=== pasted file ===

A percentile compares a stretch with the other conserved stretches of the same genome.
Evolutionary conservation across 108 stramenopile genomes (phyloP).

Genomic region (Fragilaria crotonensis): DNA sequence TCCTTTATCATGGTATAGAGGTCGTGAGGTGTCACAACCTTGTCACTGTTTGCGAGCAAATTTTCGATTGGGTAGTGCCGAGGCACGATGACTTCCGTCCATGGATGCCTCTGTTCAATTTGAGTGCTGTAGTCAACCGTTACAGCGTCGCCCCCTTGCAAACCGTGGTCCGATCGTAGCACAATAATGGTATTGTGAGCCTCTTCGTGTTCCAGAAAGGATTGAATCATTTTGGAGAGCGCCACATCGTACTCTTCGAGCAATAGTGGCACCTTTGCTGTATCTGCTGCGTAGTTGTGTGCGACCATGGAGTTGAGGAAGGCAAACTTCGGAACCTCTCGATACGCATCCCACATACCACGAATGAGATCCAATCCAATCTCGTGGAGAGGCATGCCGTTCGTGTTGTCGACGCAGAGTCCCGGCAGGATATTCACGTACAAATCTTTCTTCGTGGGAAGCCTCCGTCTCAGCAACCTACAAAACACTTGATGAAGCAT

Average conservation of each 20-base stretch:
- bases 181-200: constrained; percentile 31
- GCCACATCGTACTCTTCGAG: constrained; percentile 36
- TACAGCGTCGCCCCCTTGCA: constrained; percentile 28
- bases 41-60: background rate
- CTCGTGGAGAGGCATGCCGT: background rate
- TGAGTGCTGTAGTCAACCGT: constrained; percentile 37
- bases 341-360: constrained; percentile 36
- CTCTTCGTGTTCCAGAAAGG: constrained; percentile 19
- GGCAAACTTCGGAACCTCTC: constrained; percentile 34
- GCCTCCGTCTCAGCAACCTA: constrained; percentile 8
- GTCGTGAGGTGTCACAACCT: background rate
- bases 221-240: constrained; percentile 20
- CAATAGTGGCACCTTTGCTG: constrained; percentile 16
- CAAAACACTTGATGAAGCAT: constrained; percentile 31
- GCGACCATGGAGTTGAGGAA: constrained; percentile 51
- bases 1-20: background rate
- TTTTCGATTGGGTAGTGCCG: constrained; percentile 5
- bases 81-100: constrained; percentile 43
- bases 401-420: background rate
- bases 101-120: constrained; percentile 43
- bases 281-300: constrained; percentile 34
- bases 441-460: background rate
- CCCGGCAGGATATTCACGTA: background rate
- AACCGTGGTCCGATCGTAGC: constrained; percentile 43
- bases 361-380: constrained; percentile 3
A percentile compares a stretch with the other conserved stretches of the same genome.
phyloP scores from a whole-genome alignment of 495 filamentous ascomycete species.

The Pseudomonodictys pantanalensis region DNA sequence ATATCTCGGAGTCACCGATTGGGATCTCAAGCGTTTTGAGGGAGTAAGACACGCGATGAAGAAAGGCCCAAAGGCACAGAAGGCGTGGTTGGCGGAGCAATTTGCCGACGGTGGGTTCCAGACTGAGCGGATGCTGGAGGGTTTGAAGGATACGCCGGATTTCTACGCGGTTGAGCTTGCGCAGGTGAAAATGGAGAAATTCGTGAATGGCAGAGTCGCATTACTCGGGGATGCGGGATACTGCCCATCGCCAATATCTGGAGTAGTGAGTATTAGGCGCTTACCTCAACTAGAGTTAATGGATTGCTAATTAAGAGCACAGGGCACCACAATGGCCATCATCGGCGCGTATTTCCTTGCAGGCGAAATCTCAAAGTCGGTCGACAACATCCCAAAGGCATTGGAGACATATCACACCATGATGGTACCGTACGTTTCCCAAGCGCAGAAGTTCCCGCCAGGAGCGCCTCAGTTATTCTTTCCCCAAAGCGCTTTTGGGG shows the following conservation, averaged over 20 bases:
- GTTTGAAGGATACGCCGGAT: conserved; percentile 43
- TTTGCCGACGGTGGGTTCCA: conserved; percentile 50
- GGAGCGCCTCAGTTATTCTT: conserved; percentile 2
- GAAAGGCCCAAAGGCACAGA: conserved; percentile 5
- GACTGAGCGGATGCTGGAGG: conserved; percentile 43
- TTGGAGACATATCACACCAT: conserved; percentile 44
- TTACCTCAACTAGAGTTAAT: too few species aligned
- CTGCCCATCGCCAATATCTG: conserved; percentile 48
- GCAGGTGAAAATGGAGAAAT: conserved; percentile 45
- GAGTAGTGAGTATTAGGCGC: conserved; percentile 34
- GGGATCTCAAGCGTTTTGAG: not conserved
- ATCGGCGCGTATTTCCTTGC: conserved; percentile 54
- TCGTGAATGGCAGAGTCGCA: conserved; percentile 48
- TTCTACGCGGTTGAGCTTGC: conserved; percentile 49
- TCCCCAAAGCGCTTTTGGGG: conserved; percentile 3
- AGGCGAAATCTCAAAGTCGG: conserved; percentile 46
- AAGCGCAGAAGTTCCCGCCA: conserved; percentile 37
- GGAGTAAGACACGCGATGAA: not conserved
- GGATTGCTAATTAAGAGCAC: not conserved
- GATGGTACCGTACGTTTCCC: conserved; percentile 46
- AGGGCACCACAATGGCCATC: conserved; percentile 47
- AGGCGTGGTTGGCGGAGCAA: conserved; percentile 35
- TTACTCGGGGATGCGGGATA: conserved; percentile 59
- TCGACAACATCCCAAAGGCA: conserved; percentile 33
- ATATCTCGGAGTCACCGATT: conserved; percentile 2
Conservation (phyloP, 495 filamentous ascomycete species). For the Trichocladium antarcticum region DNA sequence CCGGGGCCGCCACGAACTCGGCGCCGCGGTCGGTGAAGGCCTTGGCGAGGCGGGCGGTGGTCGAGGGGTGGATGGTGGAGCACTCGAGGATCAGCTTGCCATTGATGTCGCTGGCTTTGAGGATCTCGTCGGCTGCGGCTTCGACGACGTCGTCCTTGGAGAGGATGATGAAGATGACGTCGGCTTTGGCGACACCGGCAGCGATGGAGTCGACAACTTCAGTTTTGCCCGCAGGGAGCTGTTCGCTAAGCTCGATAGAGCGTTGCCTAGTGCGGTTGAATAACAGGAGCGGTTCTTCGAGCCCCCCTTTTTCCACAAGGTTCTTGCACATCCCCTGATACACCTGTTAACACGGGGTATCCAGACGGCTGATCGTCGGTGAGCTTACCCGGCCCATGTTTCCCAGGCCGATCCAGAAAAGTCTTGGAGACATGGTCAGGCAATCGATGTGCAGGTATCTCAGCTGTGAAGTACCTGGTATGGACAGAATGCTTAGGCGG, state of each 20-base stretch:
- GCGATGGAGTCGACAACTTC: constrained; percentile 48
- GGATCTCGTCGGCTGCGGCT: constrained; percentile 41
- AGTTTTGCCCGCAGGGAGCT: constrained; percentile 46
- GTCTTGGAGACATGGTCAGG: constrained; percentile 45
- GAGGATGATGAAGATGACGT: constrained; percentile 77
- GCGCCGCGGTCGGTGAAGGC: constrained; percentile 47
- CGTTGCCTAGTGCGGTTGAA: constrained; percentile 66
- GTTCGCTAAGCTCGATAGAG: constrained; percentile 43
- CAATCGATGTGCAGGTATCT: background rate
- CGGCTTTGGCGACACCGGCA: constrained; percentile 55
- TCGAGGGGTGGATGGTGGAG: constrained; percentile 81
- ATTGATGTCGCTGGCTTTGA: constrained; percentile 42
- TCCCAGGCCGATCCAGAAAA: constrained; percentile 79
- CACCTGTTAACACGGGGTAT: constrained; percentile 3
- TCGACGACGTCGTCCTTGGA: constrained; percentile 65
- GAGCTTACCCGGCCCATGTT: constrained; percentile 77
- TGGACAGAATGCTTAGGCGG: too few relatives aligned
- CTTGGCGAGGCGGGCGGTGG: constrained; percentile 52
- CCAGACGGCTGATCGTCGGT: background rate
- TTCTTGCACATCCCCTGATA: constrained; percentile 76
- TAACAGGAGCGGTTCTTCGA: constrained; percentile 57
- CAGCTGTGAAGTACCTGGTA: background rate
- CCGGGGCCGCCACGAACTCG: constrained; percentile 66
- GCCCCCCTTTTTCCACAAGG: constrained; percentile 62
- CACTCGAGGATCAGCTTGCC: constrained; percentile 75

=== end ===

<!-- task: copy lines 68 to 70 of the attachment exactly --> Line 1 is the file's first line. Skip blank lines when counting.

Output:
- CGGCTTTGGCGACACCGGCA: constrained; percentile 55
- TCGAGGGGTGGATGGTGGAG: constrained; percentile 81
- ATTGATGTCGCTGGCTTTGA: constrained; percentile 42